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Valiha diffusa S.Dransf.

Protologue
Kew Bull. 53(2): 381 (1998).
Family
Poaceae (Gramineae)
Origin and geographic distribution
Valiha diffusa is endemic to Madagascar.
Uses
In Madagascar the stems are used for light construction, for making fences, and for carrying and storing water. Formerly they were used for making a traditional musical instrument, the tube zither known in Madagascar as ‘valiha’. Nowadays this instrument is made from other bamboo species with longer internodes. The split and flattened stems are woven into mats used in the construction of walls and roofs.
Properties
The shoots contain cyanide.
Botany
Bamboo with elongated, necked rhizomes; stem (culm) solitary, up to 10 m tall and up to 10 cm in diameter, woody, hollow, internodes 40–60 cm long with walls 2–3 mm thick; young shoots pale green, with dark brown hairs; leafy branches 20–30 cm long. Leaves alternate, simple; sheath up to 20 cm long and up to 21 cm wide at base, dark brown hairy when young, glabrescent; ligule consisting of long bristles; blade lanceolate to ovate-lanceolate, 5–8 cm ื 1–1.5 cm, glabrous or with scattered white or brown hairs. Inflorescence a contracted raceme-like panicle, 3–6 cm long. Spikelets more or less cylindrical when young, 12–35 mm long, pale green, consisting of 5–6 glumes and 1 fertile floret; lower glume c. 9 mm ื 2 mm, 15-veined, second glume 9–11 mm ื 2–3 mm, 17-veined, other glumes 15–20 mm ื 6–8 mm, 23–27-veined, lemma 18–26 mm ื 8–12 mm, 29–41-veined, palea 14–24 mm ื 4–8 mm, 2-keeled, grooved, with 8–11 veins at either side of the groove; lodicules 3, 1–3 mm long; floret with 6 stamens c. 15 mm long, an ovary with style c. 5 mm long and 3 stigmas. Fruit an oblong caryopsis (grain) c. 1 cm long, flattened when dry, smooth, wall papery, easily removed.
Valiha comprises 2 species, but the second species, Valiha perrieri (A.Camus) S.Dransf., has only been collected once, in northern Madagascar.
Ecology
Valiha diffusa was formerly restricted to primary forest up to 700 m altitude, but it has become more widespread and now also occurs on open hills and in valleys, often together with Ravenala madagascariensis Sonn.
Management
After harvesting the stems are split on one side and flattened, and they are woven into large panels used for walls and roofs.
Genetic resources and breeding
Valiha diffusa seems not to be threatened by genetic erosion as it is becoming more widespread in Madagascar.
Prospects
Valiha diffusa is a locally useful wild source of construction material. To assess the prospects for domestication of this bamboo, more information is needed on its ecological requirements, propagation, cultivation and yield. They do not seem bright, however, because Valiha diffusa does not form clumps and does not respond well to excessive harvesting of the stems.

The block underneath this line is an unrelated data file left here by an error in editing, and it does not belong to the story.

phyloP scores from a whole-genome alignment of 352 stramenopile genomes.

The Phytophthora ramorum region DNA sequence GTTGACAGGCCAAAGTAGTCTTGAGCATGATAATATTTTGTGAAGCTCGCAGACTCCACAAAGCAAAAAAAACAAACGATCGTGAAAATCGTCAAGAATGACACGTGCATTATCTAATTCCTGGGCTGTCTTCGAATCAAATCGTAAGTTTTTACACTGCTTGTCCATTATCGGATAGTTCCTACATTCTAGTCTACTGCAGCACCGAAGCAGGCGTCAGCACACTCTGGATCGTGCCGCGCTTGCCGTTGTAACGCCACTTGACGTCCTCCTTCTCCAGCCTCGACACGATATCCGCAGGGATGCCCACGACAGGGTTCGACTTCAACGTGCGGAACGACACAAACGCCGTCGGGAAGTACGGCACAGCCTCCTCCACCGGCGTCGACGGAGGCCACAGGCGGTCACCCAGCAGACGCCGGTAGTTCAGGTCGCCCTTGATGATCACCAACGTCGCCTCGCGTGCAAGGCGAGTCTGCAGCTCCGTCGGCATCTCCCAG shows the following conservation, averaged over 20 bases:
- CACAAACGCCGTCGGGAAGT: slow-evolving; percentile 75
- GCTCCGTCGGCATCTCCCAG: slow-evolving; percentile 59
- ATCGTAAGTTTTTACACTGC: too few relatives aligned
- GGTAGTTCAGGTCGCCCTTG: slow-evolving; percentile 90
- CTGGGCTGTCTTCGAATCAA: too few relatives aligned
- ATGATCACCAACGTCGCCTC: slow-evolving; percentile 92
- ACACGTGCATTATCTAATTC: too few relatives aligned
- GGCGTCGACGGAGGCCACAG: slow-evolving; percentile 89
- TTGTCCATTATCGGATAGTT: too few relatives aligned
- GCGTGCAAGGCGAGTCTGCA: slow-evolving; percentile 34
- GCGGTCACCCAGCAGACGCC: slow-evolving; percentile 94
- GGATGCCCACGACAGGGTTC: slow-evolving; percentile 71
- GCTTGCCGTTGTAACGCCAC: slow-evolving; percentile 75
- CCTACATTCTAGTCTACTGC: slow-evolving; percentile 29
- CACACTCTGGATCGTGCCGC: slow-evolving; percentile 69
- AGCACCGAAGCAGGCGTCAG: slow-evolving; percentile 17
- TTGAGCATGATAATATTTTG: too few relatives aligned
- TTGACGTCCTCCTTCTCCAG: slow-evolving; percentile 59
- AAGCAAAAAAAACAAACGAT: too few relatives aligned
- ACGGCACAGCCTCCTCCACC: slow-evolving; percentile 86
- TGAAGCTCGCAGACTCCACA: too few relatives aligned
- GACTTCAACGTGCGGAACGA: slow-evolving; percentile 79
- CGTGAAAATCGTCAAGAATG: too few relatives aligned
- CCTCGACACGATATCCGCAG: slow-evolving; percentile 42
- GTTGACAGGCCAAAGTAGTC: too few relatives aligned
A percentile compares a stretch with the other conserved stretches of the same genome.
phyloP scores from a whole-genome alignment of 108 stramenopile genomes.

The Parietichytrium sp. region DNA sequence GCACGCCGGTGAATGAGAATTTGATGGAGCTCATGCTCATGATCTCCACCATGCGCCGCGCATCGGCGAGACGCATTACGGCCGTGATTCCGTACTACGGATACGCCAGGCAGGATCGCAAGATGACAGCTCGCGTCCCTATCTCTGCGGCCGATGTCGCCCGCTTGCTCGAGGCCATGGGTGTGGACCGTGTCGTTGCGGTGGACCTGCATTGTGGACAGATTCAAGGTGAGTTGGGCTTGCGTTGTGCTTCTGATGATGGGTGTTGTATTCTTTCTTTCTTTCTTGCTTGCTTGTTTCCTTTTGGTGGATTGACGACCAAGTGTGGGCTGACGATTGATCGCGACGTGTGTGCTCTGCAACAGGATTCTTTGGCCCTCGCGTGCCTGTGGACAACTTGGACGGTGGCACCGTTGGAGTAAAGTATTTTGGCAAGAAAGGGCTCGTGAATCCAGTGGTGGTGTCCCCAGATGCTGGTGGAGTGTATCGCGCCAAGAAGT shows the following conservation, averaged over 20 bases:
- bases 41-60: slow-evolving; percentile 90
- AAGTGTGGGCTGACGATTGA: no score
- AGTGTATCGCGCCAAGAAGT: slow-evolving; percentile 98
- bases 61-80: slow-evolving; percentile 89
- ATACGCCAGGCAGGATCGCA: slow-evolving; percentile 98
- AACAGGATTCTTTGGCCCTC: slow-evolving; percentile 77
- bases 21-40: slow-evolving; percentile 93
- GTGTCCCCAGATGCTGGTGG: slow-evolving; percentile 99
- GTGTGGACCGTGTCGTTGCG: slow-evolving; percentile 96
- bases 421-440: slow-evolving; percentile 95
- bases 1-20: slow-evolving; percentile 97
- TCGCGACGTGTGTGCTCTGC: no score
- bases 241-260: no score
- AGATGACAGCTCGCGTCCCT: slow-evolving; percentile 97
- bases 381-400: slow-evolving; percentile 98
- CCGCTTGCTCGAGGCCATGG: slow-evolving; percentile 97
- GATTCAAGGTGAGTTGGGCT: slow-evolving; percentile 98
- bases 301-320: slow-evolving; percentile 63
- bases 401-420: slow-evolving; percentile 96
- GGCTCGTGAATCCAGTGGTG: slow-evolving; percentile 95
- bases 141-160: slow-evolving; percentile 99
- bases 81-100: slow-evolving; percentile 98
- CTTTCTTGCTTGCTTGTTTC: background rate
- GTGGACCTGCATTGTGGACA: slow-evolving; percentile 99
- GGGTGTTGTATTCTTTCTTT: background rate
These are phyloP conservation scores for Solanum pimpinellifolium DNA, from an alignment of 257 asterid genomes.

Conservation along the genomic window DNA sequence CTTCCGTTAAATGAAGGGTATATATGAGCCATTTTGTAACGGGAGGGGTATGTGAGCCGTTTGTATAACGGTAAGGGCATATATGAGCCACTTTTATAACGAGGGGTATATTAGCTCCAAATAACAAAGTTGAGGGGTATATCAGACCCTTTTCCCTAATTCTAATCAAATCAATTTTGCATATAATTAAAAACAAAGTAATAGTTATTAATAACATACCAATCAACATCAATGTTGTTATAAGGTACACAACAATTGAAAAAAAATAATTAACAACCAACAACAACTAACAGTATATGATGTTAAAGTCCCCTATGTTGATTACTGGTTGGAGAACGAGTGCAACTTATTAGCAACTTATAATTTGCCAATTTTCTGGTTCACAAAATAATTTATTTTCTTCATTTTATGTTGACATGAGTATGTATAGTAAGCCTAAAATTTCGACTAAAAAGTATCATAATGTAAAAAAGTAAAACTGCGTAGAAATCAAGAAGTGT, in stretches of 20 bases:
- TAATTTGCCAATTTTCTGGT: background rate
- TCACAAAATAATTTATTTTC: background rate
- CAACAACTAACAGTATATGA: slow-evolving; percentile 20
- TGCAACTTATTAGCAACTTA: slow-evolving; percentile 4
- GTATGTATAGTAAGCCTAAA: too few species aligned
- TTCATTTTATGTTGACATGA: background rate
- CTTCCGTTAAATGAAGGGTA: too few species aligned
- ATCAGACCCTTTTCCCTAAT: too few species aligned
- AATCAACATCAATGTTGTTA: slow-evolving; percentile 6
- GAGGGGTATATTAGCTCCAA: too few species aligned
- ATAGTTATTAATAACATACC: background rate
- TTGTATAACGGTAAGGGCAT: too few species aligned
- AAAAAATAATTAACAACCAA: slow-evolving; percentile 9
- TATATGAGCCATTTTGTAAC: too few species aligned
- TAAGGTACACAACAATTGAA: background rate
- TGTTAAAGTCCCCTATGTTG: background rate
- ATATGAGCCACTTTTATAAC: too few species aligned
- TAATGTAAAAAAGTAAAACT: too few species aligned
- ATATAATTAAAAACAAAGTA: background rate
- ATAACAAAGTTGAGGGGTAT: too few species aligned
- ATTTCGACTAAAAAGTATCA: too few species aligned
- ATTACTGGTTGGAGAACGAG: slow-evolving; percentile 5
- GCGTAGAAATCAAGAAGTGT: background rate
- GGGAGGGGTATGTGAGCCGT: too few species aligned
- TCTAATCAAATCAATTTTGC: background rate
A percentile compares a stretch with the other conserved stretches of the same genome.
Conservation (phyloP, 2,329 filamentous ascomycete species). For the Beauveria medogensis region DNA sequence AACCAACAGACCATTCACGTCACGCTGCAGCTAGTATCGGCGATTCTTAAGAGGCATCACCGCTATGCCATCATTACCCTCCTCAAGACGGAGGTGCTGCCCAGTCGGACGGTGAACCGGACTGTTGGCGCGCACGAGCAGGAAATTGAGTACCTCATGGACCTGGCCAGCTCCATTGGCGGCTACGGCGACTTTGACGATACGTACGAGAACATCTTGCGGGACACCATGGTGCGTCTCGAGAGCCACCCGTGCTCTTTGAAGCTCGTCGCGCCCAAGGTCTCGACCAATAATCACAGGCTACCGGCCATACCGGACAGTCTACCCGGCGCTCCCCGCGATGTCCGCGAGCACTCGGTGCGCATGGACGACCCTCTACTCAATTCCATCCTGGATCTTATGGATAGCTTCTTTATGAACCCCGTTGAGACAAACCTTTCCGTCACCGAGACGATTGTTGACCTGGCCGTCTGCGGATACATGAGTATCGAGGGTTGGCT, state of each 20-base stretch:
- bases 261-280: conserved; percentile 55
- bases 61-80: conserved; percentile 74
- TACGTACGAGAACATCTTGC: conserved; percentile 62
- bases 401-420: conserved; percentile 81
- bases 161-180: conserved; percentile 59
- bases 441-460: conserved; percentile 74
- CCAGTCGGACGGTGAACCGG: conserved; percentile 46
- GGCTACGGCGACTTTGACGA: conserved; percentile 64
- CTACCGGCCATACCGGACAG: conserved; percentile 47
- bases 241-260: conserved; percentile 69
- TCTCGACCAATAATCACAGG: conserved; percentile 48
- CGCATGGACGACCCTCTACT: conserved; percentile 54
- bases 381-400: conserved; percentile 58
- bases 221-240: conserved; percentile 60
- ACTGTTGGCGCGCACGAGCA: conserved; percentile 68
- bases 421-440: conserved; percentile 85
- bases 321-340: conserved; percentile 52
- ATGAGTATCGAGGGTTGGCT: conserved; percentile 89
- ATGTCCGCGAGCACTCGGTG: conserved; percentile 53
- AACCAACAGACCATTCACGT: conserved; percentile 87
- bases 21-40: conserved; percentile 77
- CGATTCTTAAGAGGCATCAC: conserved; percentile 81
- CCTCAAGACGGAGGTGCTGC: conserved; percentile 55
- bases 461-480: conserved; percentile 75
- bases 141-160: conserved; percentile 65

Major references
• Bystriakova, N., Kapos, V. & Lysenko, I., 2004. Bamboo biodiversity, Africa, Madagascar and the Americas. UNEP-WCMC/INBAR. UNEP-WCMC Biodiversity Series 19. Cambridge, United Kingdom. 88 pp.
• Dransfield, S., 1998. Valiha and Cathariostachys, two new bamboo genera (Gramineae Bambusoideae) from Madagascar. Kew Bulletin 53(2): 375–397.
Other references
• Clayton, W.D., Harman, K.T. & Williamson, H., 2002–. GrassBase - the online world grass flora. [Internet] Rotal Botanic Gardens, Kew, United Kingdom.http://www.kew.org/ data/grasses-db/. Accessed October 2007.
• Tan, C.L., 2006. Behavior and ecology of gentle lemurs (Genus Hapalemur). In Gould, L. & Sauther, M.L. (Editors). Lemurs: ecology and adaptation. Springer, New York, United States. pp. 369–381.
Author(s)
• M. Brink
PROTA Network Office Europe, Wageningen University, P.O. Box 341, 6700 AH Wageningen, Netherlands


Editors
• D. Louppe
CIRAD, D้partement Environnements et Soci้t้s, Cirad es-dir, Campus international de Baillarguet, TA C-DIR / B (Bโt. C, Bur. 113), 34398 Montpellier Cedex 5, France
• A.A. Oteng-Amoako
Forestry Research Institute of Ghana (FORIG), University P.O. Box 63, KNUST, Kumasi, Ghana
• M. Brink
PROTA Network Office Europe, Wageningen University, P.O. Box 341, 6700 AH Wageningen, Netherlands
General editors
• R.H.M.J. Lemmens
PROTA Network Office Europe, Wageningen University, P.O. Box 341, 6700 AH Wageningen, Netherlands
• L.P.A. Oyen
PROTA Network Office Europe, Wageningen University, P.O. Box 341, 6700 AH Wageningen, Netherlands
• J.R. Cobbinah
Forestry Research Institute of Ghana (FORIG), University P.O. Box 63, KNUST, Kumasi, Ghana

Correct citation of this article:
Brink, M., 2008. Valiha diffusa S.Dransf. In: Louppe, D., Oteng-Amoako, A.A. & Brink, M. (Editors). Prota 7(1): Timbers/Bois d’œuvre 1. [CD-Rom]. PROTA, Wageningen, Netherlands.